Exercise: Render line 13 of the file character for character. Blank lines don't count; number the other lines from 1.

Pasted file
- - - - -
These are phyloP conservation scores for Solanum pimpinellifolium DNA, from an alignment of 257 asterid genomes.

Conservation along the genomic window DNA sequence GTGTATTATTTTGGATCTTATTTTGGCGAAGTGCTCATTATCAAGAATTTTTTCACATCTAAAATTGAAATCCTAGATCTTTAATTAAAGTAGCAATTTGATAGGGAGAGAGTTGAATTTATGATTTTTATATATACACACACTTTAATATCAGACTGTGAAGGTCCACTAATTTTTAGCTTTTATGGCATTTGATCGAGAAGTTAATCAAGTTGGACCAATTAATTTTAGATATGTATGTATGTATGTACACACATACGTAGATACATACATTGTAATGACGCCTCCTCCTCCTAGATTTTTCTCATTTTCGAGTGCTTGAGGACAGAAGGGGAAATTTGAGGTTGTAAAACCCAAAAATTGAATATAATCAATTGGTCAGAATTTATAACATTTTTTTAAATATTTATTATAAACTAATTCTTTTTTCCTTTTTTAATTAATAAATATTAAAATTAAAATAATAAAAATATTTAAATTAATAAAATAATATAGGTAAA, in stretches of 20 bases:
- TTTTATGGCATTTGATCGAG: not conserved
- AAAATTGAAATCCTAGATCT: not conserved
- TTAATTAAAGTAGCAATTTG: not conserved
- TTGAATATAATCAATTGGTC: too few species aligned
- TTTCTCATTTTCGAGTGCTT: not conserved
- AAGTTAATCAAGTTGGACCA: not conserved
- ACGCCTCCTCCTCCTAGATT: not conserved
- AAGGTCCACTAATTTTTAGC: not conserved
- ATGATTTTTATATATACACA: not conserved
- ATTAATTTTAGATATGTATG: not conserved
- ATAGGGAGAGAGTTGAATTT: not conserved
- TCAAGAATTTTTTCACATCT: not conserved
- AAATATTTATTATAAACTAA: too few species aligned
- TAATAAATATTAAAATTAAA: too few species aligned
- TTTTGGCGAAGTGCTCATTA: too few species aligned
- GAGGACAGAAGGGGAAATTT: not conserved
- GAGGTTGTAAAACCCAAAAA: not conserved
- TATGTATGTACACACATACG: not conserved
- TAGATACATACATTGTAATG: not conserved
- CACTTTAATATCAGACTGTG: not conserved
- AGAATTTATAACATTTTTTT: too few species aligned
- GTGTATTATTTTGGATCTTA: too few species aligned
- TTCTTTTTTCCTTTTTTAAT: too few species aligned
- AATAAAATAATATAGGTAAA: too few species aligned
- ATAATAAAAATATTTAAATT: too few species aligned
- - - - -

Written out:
- ATAGGGAGAGAGTTGAATTT: not conserved